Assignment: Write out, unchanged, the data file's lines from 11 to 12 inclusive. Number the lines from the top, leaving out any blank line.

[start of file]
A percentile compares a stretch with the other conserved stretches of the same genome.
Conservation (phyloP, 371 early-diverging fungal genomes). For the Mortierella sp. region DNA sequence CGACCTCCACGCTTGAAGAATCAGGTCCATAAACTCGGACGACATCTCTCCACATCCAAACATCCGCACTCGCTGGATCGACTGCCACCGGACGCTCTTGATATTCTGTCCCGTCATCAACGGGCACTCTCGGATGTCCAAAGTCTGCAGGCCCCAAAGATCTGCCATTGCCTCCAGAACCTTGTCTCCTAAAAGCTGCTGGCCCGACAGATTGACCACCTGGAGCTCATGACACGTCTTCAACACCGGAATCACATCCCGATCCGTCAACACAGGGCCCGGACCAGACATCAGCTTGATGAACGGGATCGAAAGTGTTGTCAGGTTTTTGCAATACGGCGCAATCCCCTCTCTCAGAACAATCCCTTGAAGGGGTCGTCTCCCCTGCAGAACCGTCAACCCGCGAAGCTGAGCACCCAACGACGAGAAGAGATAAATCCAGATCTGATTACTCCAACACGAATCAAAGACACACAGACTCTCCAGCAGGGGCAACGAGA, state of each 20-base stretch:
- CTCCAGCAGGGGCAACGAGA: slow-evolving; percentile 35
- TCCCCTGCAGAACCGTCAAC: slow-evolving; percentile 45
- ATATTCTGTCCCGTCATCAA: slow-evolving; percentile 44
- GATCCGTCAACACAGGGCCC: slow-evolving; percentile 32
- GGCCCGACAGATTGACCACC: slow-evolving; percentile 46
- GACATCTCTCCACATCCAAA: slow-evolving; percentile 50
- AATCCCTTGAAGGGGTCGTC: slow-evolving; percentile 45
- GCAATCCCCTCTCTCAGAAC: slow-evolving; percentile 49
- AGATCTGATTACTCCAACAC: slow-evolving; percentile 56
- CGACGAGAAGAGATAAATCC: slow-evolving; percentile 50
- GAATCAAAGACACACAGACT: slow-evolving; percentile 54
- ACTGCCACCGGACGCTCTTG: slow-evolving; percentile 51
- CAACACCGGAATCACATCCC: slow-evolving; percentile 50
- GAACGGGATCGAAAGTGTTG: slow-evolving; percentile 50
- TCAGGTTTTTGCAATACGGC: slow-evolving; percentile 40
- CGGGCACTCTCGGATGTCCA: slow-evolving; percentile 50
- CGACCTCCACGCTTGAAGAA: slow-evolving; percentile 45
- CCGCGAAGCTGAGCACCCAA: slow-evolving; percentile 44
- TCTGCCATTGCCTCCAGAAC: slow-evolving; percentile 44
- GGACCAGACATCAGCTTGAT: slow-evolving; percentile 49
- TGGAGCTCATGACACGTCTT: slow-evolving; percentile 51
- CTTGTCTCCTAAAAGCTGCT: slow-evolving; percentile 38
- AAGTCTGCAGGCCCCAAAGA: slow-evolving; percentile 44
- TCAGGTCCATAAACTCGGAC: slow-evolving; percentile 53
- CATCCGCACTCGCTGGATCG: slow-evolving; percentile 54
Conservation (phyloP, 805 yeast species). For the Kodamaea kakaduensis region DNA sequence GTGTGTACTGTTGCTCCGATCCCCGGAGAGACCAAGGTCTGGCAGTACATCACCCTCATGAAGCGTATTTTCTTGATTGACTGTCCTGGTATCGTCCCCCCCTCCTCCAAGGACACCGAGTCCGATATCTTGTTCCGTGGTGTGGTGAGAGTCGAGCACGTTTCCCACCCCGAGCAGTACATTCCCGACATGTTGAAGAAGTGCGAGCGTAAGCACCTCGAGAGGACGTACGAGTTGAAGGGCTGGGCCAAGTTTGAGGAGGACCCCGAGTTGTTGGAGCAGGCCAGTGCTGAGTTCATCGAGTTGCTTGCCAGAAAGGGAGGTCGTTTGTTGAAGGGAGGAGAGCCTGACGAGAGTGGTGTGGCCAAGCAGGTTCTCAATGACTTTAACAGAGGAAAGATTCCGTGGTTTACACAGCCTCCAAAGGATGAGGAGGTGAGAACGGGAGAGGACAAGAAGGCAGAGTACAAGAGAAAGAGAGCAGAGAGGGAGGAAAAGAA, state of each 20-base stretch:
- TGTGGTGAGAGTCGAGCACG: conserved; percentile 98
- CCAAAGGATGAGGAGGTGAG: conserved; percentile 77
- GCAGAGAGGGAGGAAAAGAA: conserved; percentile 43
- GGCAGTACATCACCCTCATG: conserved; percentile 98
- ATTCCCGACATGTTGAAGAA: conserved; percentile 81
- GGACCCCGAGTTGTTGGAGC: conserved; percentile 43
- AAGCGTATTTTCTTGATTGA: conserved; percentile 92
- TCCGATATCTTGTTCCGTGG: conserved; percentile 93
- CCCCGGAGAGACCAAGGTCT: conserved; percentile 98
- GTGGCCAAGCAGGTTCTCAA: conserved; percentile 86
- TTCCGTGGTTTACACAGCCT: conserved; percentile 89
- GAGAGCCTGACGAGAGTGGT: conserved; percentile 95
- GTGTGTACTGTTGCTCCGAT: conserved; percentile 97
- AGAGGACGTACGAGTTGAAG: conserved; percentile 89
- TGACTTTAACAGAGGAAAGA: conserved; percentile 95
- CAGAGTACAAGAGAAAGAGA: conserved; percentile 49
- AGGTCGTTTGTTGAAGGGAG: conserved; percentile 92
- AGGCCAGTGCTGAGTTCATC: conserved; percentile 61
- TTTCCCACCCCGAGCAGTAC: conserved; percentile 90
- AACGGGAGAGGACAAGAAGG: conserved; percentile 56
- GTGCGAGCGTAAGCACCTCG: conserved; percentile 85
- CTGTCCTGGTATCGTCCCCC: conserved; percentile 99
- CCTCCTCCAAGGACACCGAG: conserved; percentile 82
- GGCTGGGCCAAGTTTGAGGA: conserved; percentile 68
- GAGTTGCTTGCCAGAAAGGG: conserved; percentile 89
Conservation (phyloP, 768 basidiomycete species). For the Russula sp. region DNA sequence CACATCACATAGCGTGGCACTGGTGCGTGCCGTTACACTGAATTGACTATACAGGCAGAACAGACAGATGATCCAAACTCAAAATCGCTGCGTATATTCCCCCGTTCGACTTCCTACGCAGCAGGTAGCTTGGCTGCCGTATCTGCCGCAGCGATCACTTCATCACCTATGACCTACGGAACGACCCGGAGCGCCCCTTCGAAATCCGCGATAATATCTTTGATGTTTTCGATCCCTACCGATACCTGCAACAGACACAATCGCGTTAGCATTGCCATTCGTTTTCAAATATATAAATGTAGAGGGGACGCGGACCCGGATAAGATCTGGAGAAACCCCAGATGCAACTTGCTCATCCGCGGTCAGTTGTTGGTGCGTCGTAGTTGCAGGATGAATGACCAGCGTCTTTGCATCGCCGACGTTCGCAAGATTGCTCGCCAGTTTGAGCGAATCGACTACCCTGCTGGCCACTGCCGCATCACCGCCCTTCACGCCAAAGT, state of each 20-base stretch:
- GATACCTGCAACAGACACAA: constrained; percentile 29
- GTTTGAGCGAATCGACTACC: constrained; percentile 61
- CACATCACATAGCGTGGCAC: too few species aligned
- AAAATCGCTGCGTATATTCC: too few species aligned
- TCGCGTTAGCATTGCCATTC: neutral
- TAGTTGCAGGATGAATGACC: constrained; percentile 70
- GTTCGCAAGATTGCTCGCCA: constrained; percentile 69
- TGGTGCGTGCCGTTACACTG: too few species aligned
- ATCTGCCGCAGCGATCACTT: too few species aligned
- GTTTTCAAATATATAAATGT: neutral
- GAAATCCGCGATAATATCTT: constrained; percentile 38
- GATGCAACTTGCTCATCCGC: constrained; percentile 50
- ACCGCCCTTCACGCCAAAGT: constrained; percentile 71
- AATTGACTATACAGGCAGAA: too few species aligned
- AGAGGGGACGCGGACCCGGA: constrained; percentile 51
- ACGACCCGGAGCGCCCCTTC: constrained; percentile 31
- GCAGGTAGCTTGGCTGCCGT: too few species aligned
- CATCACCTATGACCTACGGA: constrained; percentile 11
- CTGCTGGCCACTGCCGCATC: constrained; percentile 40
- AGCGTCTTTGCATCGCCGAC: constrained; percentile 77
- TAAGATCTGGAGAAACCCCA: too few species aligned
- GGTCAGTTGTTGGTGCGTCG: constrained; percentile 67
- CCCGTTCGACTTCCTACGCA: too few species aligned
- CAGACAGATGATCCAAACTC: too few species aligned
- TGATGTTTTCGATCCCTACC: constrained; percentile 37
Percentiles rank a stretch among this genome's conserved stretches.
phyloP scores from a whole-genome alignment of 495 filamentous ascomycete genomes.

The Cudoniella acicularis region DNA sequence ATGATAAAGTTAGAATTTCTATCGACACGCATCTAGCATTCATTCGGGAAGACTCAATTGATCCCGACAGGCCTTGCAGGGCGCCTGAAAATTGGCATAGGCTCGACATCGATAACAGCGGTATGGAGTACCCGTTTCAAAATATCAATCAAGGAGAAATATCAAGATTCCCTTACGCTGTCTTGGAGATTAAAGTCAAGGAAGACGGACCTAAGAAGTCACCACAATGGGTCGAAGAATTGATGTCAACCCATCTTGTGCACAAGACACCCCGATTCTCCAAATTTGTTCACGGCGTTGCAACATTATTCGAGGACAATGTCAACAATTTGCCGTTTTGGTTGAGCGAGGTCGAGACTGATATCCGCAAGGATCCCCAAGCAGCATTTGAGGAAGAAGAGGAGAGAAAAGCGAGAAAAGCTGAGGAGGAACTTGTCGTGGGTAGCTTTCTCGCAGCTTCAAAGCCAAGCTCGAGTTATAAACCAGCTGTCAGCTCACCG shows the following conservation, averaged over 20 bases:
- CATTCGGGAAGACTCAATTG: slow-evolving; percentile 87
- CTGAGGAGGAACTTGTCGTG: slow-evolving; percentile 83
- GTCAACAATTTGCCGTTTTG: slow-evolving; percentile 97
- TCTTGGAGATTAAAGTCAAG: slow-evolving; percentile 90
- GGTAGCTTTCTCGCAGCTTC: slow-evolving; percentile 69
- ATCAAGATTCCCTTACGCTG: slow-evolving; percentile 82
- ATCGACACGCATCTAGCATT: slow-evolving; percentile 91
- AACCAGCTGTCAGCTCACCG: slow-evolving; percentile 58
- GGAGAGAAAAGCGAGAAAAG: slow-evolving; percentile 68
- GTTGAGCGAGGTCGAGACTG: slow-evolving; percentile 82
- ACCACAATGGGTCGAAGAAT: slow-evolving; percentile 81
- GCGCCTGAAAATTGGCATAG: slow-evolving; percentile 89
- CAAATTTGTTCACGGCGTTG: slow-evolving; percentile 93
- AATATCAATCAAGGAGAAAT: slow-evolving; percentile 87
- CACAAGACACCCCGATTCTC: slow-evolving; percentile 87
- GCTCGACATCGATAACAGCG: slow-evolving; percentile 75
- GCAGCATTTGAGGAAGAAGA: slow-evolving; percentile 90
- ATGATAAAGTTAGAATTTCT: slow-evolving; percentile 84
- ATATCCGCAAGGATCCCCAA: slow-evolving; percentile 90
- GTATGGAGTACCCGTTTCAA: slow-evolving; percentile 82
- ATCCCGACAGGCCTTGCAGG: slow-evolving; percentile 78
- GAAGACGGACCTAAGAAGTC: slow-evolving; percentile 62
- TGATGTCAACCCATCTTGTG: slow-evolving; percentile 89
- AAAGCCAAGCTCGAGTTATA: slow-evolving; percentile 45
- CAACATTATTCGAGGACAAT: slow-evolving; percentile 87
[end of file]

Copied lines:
- AGATCTGATTACTCCAACAC: slow-evolving; percentile 56
- CGACGAGAAGAGATAAATCC: slow-evolving; percentile 50